Social media data analytics: How to apply them in education


To date, social media data anaytics have mostly been used to help marketers refine their pitches as they get a sense of how they are perceived by the public. When properly processed and analyzed, the data can also lead to a wealth of insights to influence future curriciulums and lesson plans.

So far, social media data remains largely untapped in the education industry. At last April’s #EduAnalyticsDC conference, there was some discussion about social media data analytics but no serious proposals, according to my interview with Bill Rand, director of University of Maryland Center for Complexity in Business.

“There is some resistance in educational administration to thinking that [social media analytics are] a valuable signal,” Rand explained. “There isn’t really research being done in that space to the extent that there should be because of that resistance.”

Twitter signaling college choices

Rand conducted an experiment in which he monitored Twitter for four months in the spring to glean insights about the college decision-making process for high school juniors and seniors. Rand looked at 57 keywords including #collegedecision and #collegeopportunity, which netted some 10 million tweets. After rooting out the false positives, Rand narrowed the number to 1.1 million tweets for 25 keywords.

After running sentiment analysis, Rand found that “by far, most of the conversations around this topic were fairly negative” and indicated stress or uncertainty. The most positive tweets centered around being accepted to a college or referred to the community a college offered. The most negative referred to college visits and the food offered at the college cafeterias. Other insights included positive tweets related to college acceptance to LGBT lifestyles.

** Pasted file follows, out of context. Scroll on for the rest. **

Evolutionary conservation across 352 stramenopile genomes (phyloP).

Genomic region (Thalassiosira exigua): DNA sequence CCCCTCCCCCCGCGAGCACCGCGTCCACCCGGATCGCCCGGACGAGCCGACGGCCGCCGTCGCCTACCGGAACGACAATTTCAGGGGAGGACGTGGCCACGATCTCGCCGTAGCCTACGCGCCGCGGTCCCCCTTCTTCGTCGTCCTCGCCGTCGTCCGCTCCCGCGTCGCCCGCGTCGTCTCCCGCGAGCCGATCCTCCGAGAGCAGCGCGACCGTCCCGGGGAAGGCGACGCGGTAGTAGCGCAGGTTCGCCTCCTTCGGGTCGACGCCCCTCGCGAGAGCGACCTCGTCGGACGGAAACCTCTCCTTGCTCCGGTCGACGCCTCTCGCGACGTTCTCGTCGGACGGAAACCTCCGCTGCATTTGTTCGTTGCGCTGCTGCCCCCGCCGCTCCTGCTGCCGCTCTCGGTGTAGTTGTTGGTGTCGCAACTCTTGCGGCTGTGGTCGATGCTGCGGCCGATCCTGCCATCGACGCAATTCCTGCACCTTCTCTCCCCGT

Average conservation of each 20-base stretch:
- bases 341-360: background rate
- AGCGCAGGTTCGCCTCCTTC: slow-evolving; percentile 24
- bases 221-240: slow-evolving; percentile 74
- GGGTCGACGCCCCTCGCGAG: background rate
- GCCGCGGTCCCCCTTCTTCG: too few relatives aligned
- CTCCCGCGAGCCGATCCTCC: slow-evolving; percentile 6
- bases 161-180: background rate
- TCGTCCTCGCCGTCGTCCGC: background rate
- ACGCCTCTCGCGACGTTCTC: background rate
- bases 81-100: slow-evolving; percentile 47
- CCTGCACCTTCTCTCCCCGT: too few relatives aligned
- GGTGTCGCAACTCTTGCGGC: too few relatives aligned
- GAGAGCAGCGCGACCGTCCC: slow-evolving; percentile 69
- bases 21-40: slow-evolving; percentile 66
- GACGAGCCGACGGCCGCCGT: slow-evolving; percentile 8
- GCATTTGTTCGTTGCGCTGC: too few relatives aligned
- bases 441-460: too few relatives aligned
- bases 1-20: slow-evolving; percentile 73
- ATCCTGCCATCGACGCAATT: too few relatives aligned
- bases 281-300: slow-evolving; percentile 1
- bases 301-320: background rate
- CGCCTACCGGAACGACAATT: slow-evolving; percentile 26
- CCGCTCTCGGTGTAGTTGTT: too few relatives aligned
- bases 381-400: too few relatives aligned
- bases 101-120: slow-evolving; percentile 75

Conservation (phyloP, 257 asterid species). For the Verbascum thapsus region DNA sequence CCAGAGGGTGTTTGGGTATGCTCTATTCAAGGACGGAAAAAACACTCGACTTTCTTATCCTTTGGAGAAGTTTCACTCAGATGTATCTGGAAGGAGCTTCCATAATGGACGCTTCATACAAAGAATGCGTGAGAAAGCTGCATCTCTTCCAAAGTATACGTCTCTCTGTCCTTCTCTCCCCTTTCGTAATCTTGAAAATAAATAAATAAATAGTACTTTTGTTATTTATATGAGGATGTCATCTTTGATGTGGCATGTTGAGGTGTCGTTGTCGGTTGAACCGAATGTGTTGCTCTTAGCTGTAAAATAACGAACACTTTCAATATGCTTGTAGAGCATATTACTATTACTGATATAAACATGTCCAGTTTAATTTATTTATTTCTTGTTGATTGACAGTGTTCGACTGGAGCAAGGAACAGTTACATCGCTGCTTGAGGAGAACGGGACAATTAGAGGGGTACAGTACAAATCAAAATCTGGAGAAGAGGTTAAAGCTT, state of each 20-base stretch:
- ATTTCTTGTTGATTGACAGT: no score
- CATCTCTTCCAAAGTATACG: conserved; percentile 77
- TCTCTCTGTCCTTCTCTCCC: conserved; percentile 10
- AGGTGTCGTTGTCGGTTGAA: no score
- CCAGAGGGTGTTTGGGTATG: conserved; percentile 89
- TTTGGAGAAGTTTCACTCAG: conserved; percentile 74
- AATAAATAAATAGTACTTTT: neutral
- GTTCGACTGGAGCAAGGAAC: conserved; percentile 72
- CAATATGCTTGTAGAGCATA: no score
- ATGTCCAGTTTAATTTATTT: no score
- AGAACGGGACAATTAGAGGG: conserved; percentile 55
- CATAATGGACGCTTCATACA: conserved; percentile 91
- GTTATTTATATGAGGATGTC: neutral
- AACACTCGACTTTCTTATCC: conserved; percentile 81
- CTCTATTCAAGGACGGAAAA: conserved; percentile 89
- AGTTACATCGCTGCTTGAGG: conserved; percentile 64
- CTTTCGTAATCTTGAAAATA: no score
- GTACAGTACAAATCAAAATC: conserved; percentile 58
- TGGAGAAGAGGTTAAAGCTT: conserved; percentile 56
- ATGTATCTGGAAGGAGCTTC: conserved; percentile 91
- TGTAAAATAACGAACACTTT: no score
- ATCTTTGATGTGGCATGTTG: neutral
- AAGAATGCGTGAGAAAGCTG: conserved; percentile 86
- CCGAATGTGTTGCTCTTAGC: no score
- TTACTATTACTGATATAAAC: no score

Social data applications for K-12

As a public network, Facebook and Twitter make the most sense for data analysis in the grade-school education space. According to a Pew Research Center study, 71 percent of teens age 13 to 17 use Facebook and 33 percent in the same age range use Twitter.

Despite the educational system’s reluctance to use such data, Rand thought of a few instances where it could be beneficial. Looking at national Twitter or Facebook data, researchers might be able to discern which math topics, for instance, are causing the most consternation for students and what their pain points are. Rand also noted that educators can narrow the search to their particular geographic area, such as within 10 miles of their school, to see what the students are saying.

“You could identify topics that are being discussed and see where people are experiencing frustration,” he explained. “It would be particularly useful in the context of curriculum changes. If you’re going to adopt a new curriculum like Common Core, you might be able to get feedback from students at a much quicker rate than you might by the traditional process of doing a lot of evaluations.”

Analytics use by colleges

Right now, most of the experimentation with social media analytics appears to be happening at the college level. Ithaca College in upstate New York, for instance, has been collecting social media data on prospective students since 2007 to use in admission decisions, according to The Hechinger Report. The goal is to use signals in social media, like the number of friends applicants have or how many photos they have on social media, to judge how successful a student will be in college.

Ithaca uses a Facebook-like site that it created to glean such data. It’s conceivable that a high school could do the same, providing an environment for students to sound off about topics that they might not be willing to discuss offline. Data analysis could also identify troubled students or academic issues that affect the entire student body. In addition, they could help determine topics of interest to help educators create more personalized learning programs. Social media data analytics is a wide-open canvas for educators who are willing to take a closer look.

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